In 2019-20, Australia's total export earnings from all energy commodities amounted to AUD 156 billion.
The staggering AUD 156 billion earned from energy exports in 2019-20 is a testament to the importance of energy in Australia's economy. This figure highlights the significance of energy commodities in the nation's export earnings, and serves as a reminder of the need to ensure the sustainability of the energy industry.
Australia's largest solar project, Sunraysia Solar Farm, has a generation capacity of 255 MW.
The fact that Australia's largest solar project, Sunraysia Solar Farm, has a generation capacity of 255 MW is a testament to the nation's commitment to renewable energy. This impressive feat of engineering demonstrates the potential of solar energy to make a significant contribution to Australia's energy mix. It is a sign of progress towards a more sustainable future, and a reminder of the importance of investing in renewable energy sources.
In 2018, South Australia generated more than 50% of its electricity from wind and solar power.
This statistic is a testament to the progress South Australia has made in transitioning to renewable energy sources. It highlights the potential for other states to follow suit and demonstrates the viability of renewable energy sources as a reliable source of electricity. This statistic is an important reminder of the importance of investing in renewable energy sources and the potential for Australia to become a leader in the global shift towards renewable energy.
Australia's total energy-related CO2 emissions for 2020 were approximately 335 Mt (million tonnes) CO2.
The fact that Australia's total energy-related CO2 emissions for 2020 were approximately 335 Mt (million tonnes) CO2 is a stark reminder of the need for Australia to take action to reduce its emissions. This figure highlights the urgent need for Australia to transition to cleaner energy sources and reduce its reliance on fossil fuels. It also serves as a reminder of the importance of investing in renewable energy sources and energy efficiency measures to reduce emissions and help protect the environment.
Australia's energy landscape is rapidly changing, with renewable sources of energy becoming increasingly important. In 2020, the total share of renewable energy in Australia was 27.7%, and renewables accounted for 14% of electricity generation in 2018-19. Solar power installations have increased dramatically over the past 10 years, while wind capacity has also grown significantly to rank 5th globally. The consumption of natural gas decreased slightly from 4.5% to 4.4%. Total net energy consumption in 2020-21 was 4893 petajoules and export earnings from all commodities amounted to AUD 156 billion that same year - a testament to Australia's strong position as an exporter on the global market for resources and energy products alike.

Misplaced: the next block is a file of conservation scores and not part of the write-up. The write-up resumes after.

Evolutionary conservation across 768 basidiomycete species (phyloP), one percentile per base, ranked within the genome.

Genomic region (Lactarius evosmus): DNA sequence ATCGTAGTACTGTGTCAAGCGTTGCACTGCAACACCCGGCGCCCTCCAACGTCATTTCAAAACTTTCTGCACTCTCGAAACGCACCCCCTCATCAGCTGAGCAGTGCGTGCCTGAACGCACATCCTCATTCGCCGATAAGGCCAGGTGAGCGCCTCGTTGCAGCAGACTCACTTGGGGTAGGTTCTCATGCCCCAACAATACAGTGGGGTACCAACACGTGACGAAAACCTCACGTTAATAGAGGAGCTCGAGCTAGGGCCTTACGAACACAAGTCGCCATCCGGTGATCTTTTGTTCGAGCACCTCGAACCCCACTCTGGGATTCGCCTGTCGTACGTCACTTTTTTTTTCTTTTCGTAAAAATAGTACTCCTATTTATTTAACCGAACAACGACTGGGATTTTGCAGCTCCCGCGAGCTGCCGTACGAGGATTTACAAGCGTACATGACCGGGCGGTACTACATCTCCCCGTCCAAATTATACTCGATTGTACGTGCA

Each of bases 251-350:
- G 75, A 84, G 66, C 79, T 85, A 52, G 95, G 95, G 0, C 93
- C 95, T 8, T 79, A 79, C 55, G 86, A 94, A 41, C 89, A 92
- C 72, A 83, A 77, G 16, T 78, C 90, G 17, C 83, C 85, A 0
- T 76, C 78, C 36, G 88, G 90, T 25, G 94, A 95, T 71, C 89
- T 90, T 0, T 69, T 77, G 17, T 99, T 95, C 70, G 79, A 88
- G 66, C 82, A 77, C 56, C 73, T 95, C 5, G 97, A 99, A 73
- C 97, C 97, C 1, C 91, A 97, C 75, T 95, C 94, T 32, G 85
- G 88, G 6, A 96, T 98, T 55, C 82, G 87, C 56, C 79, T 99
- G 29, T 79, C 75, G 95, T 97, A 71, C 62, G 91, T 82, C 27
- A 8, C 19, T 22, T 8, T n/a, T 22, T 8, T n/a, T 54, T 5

The Australian government has set ambitious targets when it comes to increasing its reliance on renewable sources such as solar and wind power; however, non-renewable resources still account for 85% of overall consumption due largely to coal being our largest source at 62254 PJ (petajoule) worth of content available domestically within our borders alone. Energy efficiency improvements since 2005 have led households reducing their usage by 5% per annum which helps reduce emissions further too – 335 Mt (million tonnes) CO2 were emitted during 2020 according tot he CEEM audit report released earlier this year..
Overall these statistics demonstrate how far we’ve come towards achieving greater sustainability through transitioning away from traditional fossil fuels into more sustainable forms like solar & wind but there is still much work left ahead if we are going meet those 23/5 % target goals set out by 2030.
0. - https://www.austrade.gov.au
1. - https://www.power-technology.com
2. - https://www.cleanenergycouncil.org.au
3. - https://www.ceem.unsw.edu.au
4. - https://www.agl.com.au
5. - https://www.abs.gov.au
6. - https://www.ga.gov.au
7. - https://www.iea.org